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The Spokesman-Review Newspaper

The Spokesman-Review Newspaper The Spokesman-Review

Spokane, Washington  Est. May 19, 1883
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We’re keeping it fresh in one of our favorite places: Taos, N.M.

Most RVers are creatures of habit.

“Remember that awesome campground at (insert favorite park here) -- why not go back and stay there again?”

It’s human nature to revisit favorite places, and familiarity for an RVer is generally good -- it makes life on the road a little easier.

But sometimes, experiences are best when they are brand new, even in a place you know well. And in exploring new sides of a favorite place, you ultimately deepen your connection.

Take Taos, N.M., for instance, where we’re camped out right now. We love Taos and have visited many times, drawn to the striking high-desert color, Rocky Mountain recreation and the unbelievable New Mexico skies.

So, we were initially bummed when Monte Bello RV Park, our usual go-to hook-up, was completely booked. Instead we were “forced” to get a spot across town at Taos Valley RV Park.

We shouldn’t have worried. The new-to-us Taos Valley RV Park ended up being a better location for new experiences. We’ve hiked and biked new trails, visited different places around town and found new cultural touchstones.

And it turns out we like Taos Valley RV Park better than our old favorite.

Our new experiences started at Rio Grande Del Norte National Monument. We explored this striking gorge by hiking down to the snowy riverside (yes, it snowed!), then we took in the Rio Grande Gorge Bridge and bicycled the West Rim trail along the chasm. Magical.

The Devisadero Trail overlooking the Taos Plateau was another new destination, taking John for spectacular views above the city one day. The trail, a 5-mile loop, was once used by Taos Pueblo Indians to keep a lookout for marading Apaches who would sneak down the canyon.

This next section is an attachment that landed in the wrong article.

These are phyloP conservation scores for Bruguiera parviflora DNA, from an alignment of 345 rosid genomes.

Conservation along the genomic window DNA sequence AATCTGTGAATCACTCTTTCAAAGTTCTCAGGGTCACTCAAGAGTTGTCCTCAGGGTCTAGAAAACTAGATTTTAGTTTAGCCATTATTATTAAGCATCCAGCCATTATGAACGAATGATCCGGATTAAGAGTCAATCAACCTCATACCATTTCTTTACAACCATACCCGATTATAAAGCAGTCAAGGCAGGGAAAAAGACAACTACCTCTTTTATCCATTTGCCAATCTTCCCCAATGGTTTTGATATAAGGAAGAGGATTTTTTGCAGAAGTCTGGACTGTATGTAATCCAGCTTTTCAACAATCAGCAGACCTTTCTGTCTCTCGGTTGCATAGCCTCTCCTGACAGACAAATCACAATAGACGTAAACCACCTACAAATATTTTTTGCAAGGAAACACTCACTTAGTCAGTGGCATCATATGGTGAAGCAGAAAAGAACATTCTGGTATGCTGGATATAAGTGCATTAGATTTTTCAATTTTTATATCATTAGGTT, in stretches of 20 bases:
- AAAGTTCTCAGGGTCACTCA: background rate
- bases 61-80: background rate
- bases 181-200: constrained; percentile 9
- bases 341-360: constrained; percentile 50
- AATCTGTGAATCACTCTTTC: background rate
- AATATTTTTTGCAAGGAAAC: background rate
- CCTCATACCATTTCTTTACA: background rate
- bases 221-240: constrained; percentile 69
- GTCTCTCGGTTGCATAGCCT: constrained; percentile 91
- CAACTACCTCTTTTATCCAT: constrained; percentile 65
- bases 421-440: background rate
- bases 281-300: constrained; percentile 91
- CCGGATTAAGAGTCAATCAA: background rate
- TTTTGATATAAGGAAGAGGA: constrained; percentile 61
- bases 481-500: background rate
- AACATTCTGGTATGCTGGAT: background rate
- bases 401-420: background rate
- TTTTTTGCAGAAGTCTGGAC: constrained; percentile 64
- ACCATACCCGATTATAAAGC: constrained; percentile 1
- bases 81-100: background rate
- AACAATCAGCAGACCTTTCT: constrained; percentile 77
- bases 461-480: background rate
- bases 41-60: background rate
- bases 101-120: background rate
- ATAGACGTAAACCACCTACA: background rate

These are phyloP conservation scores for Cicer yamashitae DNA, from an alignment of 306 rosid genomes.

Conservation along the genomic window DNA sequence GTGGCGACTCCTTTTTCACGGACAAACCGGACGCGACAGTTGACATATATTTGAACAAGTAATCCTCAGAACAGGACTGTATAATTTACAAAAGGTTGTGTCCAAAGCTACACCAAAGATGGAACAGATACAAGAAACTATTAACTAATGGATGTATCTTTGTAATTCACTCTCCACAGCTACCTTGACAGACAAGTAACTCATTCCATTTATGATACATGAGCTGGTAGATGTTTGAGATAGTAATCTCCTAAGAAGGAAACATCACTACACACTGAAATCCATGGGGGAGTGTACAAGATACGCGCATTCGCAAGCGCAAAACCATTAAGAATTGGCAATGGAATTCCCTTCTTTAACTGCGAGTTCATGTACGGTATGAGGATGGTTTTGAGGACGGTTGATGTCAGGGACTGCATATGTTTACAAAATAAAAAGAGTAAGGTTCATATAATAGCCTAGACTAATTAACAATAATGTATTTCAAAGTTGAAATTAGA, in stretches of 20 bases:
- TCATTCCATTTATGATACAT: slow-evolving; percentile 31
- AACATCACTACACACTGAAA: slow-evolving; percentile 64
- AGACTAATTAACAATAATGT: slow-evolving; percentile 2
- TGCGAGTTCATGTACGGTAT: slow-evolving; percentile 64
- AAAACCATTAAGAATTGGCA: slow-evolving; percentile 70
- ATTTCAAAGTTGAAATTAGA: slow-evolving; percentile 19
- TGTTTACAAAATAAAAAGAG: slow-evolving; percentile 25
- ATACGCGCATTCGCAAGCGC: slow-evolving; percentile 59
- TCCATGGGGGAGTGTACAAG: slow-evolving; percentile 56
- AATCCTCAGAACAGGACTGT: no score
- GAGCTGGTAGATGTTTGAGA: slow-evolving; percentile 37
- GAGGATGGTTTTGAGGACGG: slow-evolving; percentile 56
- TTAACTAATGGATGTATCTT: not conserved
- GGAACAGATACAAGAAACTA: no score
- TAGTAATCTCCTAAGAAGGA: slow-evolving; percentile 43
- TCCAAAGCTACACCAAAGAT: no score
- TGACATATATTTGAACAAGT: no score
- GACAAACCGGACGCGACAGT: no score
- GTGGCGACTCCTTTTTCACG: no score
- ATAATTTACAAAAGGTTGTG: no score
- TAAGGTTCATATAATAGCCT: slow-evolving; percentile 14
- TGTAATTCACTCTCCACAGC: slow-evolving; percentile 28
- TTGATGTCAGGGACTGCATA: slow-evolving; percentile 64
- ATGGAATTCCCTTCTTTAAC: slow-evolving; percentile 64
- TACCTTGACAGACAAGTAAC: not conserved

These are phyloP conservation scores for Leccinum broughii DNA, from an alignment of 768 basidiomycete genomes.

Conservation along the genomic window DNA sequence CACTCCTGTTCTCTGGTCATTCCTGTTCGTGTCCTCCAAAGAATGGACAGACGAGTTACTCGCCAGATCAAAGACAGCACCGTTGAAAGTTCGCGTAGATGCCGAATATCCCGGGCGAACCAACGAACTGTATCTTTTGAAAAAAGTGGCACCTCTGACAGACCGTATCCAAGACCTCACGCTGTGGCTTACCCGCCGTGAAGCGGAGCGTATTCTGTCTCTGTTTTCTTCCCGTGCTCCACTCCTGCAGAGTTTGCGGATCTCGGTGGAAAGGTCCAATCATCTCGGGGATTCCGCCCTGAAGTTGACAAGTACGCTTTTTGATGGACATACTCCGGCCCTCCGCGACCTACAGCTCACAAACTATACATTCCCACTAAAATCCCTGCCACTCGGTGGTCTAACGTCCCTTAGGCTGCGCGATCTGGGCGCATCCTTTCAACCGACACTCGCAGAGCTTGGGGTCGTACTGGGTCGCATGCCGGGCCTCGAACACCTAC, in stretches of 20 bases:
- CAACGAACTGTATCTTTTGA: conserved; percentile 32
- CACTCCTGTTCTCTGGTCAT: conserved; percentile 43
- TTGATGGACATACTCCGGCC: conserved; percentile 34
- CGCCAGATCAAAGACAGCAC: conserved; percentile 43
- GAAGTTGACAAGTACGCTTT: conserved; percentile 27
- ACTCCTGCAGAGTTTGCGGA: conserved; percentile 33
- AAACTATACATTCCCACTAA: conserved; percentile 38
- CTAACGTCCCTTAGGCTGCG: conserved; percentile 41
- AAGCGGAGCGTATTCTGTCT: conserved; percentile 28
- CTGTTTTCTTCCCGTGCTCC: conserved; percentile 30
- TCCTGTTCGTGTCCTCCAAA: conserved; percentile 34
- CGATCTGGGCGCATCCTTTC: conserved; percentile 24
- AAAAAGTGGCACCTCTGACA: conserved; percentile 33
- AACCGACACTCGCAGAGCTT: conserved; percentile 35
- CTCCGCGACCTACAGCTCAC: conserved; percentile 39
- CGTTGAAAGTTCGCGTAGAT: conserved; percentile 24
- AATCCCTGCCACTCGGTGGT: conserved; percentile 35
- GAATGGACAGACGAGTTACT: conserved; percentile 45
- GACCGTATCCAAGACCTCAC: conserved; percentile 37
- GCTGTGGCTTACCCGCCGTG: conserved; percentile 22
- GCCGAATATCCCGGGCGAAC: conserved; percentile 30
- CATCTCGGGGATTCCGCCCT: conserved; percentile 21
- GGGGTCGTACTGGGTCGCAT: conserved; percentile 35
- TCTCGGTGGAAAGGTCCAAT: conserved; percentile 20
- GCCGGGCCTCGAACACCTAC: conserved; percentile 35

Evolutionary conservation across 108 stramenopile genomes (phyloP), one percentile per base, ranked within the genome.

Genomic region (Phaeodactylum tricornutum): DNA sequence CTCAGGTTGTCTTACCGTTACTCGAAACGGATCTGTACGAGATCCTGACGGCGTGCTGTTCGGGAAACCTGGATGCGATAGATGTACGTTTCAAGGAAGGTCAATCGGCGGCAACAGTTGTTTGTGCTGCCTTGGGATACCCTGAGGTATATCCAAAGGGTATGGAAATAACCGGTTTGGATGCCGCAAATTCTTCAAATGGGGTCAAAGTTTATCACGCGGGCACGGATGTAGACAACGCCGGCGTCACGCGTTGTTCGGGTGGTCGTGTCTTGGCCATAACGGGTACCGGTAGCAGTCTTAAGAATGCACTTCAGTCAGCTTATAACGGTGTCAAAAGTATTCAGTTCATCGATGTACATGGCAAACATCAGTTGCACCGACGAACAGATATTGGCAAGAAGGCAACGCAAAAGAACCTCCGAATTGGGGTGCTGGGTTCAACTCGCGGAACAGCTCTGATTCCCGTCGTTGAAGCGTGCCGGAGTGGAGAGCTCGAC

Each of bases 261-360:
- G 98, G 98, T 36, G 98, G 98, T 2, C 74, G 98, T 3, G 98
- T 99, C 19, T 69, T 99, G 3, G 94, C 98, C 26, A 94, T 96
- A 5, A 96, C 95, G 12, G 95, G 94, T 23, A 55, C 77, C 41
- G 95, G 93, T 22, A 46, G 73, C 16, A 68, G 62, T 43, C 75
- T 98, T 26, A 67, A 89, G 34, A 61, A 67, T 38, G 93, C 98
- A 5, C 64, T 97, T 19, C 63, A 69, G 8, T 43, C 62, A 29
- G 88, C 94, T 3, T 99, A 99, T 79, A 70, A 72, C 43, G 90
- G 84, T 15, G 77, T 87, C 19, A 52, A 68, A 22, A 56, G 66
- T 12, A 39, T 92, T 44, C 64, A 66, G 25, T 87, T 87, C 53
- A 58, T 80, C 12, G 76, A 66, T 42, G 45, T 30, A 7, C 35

On another day, Leslie explored the excellent Taos Farmers Market, meeting farmers while shopping for produce. Yes, the peppers and the dried beans and the local honey and greens and apples were all spectacular. She also took in nearby Arroyo Seco, where the vibe was Old School hippie meets upscale visitors, and it’s all good in the art gallery, health food store-rich hood. There was even an incredible duo performing on banjo and fiddle while diners enjoyed lunch on the patio at Sol Food Market.

And speaking of music, we checked out the live tunes at Rolling Still Spirits and at the Adobe Bar at the Taos Inn. By keeping things fresh, we’ve grown to appreciate Taos all the more.

Snowy Colorado

Before coming to New Mexico, we took a brief swing through southwestern Colorado, staying in Durango and Pagosa Springs. While we were there, we toured the 10,000-foot passes of the San Juan Mountains and took in the fall colors.

The Aspens were bright yellow as an early snowstorm descended -- our last two days in Colorado were wild, with snow, high winds and subfreezing temperatures.

So much for the snowbird lifestyle -- we thought we traveled south to miss all this!

Nobody ever said RV travel was easy. Seeking comfort in snowy Pagosa Springs, John checked out the cannabis culture (shout out to Pagosa Craft Dispensary), while Leslie took a healing soak at Overlook Hot Springs.

We survived the storm hunkered down overnight at Pagosa Riverside Campground, a beautiful spot on the San Juan River. Friendly service, good WiFi -- check it out when you visit this beautiful part of the West.

Leslie Kelly
Leslie Kelly is a freelance writer.